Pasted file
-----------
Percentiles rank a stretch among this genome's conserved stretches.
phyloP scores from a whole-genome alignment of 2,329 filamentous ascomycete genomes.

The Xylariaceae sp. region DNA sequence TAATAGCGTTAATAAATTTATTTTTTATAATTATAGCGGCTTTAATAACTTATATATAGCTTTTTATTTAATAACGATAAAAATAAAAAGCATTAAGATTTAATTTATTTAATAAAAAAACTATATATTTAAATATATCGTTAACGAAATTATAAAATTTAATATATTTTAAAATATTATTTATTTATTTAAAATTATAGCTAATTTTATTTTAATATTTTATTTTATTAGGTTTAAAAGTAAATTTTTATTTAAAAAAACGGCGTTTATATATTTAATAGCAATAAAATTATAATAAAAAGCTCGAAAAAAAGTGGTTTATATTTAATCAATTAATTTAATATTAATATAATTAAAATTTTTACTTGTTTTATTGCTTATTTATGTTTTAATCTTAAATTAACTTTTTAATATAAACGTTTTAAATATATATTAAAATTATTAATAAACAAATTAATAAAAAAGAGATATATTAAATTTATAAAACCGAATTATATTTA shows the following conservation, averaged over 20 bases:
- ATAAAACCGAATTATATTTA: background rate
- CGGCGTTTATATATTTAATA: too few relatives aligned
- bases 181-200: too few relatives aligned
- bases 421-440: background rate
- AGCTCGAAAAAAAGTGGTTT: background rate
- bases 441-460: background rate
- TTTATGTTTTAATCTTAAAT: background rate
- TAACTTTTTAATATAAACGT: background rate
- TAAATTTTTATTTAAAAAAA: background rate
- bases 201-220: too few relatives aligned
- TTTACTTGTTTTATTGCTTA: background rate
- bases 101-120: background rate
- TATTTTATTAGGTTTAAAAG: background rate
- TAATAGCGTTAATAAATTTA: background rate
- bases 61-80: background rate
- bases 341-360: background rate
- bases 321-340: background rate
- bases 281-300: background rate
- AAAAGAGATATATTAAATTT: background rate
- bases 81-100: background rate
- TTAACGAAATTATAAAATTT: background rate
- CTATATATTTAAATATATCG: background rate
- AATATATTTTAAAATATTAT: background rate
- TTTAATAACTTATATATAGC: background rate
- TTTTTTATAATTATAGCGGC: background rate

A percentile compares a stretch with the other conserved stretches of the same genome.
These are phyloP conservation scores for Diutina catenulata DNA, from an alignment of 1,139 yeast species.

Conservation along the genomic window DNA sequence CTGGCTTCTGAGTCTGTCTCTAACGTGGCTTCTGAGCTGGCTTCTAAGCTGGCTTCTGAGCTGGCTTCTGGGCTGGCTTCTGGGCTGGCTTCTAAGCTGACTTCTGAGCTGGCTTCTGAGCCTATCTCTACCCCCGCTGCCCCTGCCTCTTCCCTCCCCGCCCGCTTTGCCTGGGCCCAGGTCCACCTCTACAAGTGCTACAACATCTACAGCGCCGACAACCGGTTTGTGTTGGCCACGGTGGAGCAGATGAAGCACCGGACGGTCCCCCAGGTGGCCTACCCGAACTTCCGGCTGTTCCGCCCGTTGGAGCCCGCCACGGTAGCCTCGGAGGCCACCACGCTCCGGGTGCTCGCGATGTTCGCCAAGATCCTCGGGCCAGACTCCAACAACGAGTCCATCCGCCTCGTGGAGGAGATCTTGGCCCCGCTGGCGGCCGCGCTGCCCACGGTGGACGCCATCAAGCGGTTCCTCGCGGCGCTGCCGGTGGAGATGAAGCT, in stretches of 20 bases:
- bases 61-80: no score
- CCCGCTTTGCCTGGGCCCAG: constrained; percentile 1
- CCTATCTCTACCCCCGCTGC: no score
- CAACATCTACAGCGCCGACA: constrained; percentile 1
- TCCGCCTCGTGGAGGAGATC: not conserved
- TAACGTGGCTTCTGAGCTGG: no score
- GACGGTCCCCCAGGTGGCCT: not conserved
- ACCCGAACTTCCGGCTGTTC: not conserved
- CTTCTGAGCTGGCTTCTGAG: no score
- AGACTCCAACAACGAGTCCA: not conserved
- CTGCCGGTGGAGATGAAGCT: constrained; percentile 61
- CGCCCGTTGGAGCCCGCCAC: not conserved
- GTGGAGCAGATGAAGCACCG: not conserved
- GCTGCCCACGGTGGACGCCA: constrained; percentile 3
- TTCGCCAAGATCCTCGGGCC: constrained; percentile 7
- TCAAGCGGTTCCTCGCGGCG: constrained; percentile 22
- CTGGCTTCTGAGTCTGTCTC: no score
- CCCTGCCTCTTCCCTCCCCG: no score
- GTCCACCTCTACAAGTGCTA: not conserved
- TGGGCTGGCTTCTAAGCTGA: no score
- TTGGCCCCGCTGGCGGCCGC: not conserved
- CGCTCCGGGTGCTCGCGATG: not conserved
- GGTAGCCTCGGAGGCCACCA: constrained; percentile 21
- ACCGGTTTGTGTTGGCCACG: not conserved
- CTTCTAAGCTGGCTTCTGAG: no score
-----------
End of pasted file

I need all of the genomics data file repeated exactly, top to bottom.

Percentiles rank a stretch among this genome's conserved stretches.
phyloP scores from a whole-genome alignment of 2,329 filamentous ascomycete genomes.

The Xylariaceae sp. region DNA sequence TAATAGCGTTAATAAATTTATTTTTTATAATTATAGCGGCTTTAATAACTTATATATAGCTTTTTATTTAATAACGATAAAAATAAAAAGCATTAAGATTTAATTTATTTAATAAAAAAACTATATATTTAAATATATCGTTAACGAAATTATAAAATTTAATATATTTTAAAATATTATTTATTTATTTAAAATTATAGCTAATTTTATTTTAATATTTTATTTTATTAGGTTTAAAAGTAAATTTTTATTTAAAAAAACGGCGTTTATATATTTAATAGCAATAAAATTATAATAAAAAGCTCGAAAAAAAGTGGTTTATATTTAATCAATTAATTTAATATTAATATAATTAAAATTTTTACTTGTTTTATTGCTTATTTATGTTTTAATCTTAAATTAACTTTTTAATATAAACGTTTTAAATATATATTAAAATTATTAATAAACAAATTAATAAAAAAGAGATATATTAAATTTATAAAACCGAATTATATTTA shows the following conservation, averaged over 20 bases:
- ATAAAACCGAATTATATTTA: background rate
- CGGCGTTTATATATTTAATA: too few relatives aligned
- bases 181-200: too few relatives aligned
- bases 421-440: background rate
- AGCTCGAAAAAAAGTGGTTT: background rate
- bases 441-460: background rate
- TTTATGTTTTAATCTTAAAT: background rate
- TAACTTTTTAATATAAACGT: background rate
- TAAATTTTTATTTAAAAAAA: background rate
- bases 201-220: too few relatives aligned
- TTTACTTGTTTTATTGCTTA: background rate
- bases 101-120: background rate
- TATTTTATTAGGTTTAAAAG: background rate
- TAATAGCGTTAATAAATTTA: background rate
- bases 61-80: background rate
- bases 341-360: background rate
- bases 321-340: background rate
- bases 281-300: background rate
- AAAAGAGATATATTAAATTT: background rate
- bases 81-100: background rate
- TTAACGAAATTATAAAATTT: background rate
- CTATATATTTAAATATATCG: background rate
- AATATATTTTAAAATATTAT: background rate
- TTTAATAACTTATATATAGC: background rate
- TTTTTTATAATTATAGCGGC: background rate

A percentile compares a stretch with the other conserved stretches of the same genome.
These are phyloP conservation scores for Diutina catenulata DNA, from an alignment of 1,139 yeast species.

Conservation along the genomic window DNA sequence CTGGCTTCTGAGTCTGTCTCTAACGTGGCTTCTGAGCTGGCTTCTAAGCTGGCTTCTGAGCTGGCTTCTGGGCTGGCTTCTGGGCTGGCTTCTAAGCTGACTTCTGAGCTGGCTTCTGAGCCTATCTCTACCCCCGCTGCCCCTGCCTCTTCCCTCCCCGCCCGCTTTGCCTGGGCCCAGGTCCACCTCTACAAGTGCTACAACATCTACAGCGCCGACAACCGGTTTGTGTTGGCCACGGTGGAGCAGATGAAGCACCGGACGGTCCCCCAGGTGGCCTACCCGAACTTCCGGCTGTTCCGCCCGTTGGAGCCCGCCACGGTAGCCTCGGAGGCCACCACGCTCCGGGTGCTCGCGATGTTCGCCAAGATCCTCGGGCCAGACTCCAACAACGAGTCCATCCGCCTCGTGGAGGAGATCTTGGCCCCGCTGGCGGCCGCGCTGCCCACGGTGGACGCCATCAAGCGGTTCCTCGCGGCGCTGCCGGTGGAGATGAAGCT, in stretches of 20 bases:
- bases 61-80: no score
- CCCGCTTTGCCTGGGCCCAG: constrained; percentile 1
- CCTATCTCTACCCCCGCTGC: no score
- CAACATCTACAGCGCCGACA: constrained; percentile 1
- TCCGCCTCGTGGAGGAGATC: not conserved
- TAACGTGGCTTCTGAGCTGG: no score
- GACGGTCCCCCAGGTGGCCT: not conserved
- ACCCGAACTTCCGGCTGTTC: not conserved
- CTTCTGAGCTGGCTTCTGAG: no score
- AGACTCCAACAACGAGTCCA: not conserved
- CTGCCGGTGGAGATGAAGCT: constrained; percentile 61
- CGCCCGTTGGAGCCCGCCAC: not conserved
- GTGGAGCAGATGAAGCACCG: not conserved
- GCTGCCCACGGTGGACGCCA: constrained; percentile 3
- TTCGCCAAGATCCTCGGGCC: constrained; percentile 7
- TCAAGCGGTTCCTCGCGGCG: constrained; percentile 22
- CTGGCTTCTGAGTCTGTCTC: no score
- CCCTGCCTCTTCCCTCCCCG: no score
- GTCCACCTCTACAAGTGCTA: not conserved
- TGGGCTGGCTTCTAAGCTGA: no score
- TTGGCCCCGCTGGCGGCCGC: not conserved
- CGCTCCGGGTGCTCGCGATG: not conserved
- GGTAGCCTCGGAGGCCACCA: constrained; percentile 21
- ACCGGTTTGTGTTGGCCACG: not conserved
- CTTCTAAGCTGGCTTCTGAG: no score